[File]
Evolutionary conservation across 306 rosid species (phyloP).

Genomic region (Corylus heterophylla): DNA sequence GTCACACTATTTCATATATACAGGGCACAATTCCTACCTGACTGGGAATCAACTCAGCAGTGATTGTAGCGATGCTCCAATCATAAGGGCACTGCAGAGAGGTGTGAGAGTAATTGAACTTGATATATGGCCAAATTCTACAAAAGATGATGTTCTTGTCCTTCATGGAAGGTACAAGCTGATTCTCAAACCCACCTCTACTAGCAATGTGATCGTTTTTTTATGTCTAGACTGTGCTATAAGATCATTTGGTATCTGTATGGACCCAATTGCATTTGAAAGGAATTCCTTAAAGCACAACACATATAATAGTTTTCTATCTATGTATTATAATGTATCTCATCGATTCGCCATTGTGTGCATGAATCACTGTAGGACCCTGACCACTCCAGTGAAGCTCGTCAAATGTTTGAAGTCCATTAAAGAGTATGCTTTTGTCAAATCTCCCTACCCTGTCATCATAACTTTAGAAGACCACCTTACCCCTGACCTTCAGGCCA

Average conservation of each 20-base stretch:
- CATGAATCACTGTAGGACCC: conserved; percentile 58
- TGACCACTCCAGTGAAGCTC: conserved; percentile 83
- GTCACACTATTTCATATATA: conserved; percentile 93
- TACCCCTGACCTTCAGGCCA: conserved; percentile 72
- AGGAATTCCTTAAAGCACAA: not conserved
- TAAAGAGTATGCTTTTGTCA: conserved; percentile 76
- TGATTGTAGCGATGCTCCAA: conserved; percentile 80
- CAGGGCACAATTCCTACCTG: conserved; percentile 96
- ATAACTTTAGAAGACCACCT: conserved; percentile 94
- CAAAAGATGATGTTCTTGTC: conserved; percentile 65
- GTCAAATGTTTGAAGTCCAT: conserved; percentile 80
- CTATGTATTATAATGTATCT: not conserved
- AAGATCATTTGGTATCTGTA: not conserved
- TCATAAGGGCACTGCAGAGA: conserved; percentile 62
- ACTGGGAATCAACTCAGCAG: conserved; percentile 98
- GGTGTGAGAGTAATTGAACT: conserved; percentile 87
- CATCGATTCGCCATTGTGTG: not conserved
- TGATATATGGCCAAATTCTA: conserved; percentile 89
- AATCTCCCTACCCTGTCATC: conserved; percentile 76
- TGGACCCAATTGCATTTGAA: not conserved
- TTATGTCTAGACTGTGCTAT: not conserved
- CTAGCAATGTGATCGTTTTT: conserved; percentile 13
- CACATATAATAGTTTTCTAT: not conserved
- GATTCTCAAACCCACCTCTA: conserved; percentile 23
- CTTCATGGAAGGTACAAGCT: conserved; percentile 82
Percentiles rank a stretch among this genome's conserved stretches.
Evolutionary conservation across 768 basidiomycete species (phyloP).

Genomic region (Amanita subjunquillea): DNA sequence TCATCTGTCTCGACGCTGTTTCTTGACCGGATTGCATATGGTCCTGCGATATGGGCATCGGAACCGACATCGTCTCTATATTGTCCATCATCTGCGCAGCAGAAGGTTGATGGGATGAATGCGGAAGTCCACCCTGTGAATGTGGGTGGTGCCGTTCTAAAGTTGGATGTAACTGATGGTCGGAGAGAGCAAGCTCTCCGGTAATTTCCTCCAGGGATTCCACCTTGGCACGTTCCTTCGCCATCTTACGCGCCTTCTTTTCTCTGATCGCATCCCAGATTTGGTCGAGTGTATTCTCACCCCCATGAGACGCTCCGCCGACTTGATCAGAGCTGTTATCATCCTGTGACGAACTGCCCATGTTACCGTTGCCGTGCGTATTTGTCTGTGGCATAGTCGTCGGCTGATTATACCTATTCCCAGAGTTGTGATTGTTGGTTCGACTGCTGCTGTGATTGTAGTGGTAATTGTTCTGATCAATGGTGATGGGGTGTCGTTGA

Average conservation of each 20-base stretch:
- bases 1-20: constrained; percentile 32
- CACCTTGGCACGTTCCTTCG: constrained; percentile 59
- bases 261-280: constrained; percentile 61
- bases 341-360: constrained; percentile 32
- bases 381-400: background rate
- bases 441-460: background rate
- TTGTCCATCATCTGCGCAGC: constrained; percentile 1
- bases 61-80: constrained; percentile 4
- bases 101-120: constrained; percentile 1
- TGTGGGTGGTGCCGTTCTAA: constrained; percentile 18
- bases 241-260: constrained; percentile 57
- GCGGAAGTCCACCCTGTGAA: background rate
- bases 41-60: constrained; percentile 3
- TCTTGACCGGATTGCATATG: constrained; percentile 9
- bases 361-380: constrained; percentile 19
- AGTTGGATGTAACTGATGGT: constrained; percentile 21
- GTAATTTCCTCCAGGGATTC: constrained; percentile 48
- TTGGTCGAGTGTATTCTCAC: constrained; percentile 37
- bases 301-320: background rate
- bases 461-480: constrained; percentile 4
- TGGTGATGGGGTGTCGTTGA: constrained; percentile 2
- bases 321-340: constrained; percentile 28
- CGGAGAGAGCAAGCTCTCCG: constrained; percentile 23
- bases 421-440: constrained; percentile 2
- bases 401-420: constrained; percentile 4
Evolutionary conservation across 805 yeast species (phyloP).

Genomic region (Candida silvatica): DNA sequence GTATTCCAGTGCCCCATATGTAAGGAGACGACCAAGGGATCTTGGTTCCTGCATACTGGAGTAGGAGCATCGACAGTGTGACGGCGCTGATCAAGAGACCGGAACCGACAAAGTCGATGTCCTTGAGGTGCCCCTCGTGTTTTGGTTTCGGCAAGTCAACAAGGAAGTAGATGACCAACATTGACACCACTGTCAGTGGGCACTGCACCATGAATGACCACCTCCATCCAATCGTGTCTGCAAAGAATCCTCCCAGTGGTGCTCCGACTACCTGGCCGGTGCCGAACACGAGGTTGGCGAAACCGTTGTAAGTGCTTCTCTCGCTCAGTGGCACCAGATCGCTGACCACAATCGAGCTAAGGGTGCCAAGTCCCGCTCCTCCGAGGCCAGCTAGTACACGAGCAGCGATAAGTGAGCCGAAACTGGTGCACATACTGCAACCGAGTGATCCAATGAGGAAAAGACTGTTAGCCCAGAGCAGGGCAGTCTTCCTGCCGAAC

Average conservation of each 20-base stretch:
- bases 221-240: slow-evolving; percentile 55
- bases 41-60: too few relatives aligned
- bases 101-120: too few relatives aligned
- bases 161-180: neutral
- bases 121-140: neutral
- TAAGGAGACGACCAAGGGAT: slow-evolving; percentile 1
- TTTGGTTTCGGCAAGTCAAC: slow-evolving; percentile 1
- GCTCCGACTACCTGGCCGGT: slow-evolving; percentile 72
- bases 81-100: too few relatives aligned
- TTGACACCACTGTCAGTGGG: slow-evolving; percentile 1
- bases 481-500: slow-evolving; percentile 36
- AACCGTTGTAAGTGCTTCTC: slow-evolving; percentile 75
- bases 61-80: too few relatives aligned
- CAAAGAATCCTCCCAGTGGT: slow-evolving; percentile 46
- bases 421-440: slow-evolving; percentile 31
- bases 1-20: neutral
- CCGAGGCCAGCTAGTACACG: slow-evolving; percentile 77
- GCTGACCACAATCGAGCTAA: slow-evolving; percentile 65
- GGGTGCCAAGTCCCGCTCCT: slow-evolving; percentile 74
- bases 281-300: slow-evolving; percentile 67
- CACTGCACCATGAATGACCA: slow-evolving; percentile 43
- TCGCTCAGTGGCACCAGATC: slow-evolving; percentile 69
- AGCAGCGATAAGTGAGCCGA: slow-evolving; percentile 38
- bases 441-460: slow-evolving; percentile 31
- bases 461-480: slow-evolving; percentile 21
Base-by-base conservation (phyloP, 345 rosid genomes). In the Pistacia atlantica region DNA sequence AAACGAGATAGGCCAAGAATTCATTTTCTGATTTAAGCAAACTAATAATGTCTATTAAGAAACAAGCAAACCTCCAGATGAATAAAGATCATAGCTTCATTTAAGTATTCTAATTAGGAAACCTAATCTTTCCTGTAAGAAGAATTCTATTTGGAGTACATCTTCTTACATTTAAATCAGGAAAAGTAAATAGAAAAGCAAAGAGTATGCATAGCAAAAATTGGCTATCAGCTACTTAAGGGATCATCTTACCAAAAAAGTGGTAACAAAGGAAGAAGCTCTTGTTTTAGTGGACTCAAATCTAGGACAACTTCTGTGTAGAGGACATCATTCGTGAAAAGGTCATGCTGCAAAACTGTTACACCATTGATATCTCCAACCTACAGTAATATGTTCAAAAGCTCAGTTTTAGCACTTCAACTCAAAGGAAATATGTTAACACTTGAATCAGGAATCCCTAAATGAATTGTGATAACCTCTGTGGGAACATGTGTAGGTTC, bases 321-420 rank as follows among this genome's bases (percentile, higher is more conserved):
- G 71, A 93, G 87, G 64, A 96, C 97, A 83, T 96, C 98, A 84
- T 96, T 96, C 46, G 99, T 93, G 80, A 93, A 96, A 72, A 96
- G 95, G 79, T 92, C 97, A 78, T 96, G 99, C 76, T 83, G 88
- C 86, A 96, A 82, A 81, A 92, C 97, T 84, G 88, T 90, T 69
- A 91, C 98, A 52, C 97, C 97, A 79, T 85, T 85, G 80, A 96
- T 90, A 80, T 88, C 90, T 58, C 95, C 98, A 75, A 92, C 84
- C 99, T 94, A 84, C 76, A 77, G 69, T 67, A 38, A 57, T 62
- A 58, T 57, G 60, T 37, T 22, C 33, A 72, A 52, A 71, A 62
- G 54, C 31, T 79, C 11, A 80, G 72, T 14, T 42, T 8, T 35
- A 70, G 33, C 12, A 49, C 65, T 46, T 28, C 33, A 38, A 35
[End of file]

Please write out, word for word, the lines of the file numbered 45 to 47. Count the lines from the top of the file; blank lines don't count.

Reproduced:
- bases 41-60: constrained; percentile 3
- TCTTGACCGGATTGCATATG: constrained; percentile 9
- bases 361-380: constrained; percentile 19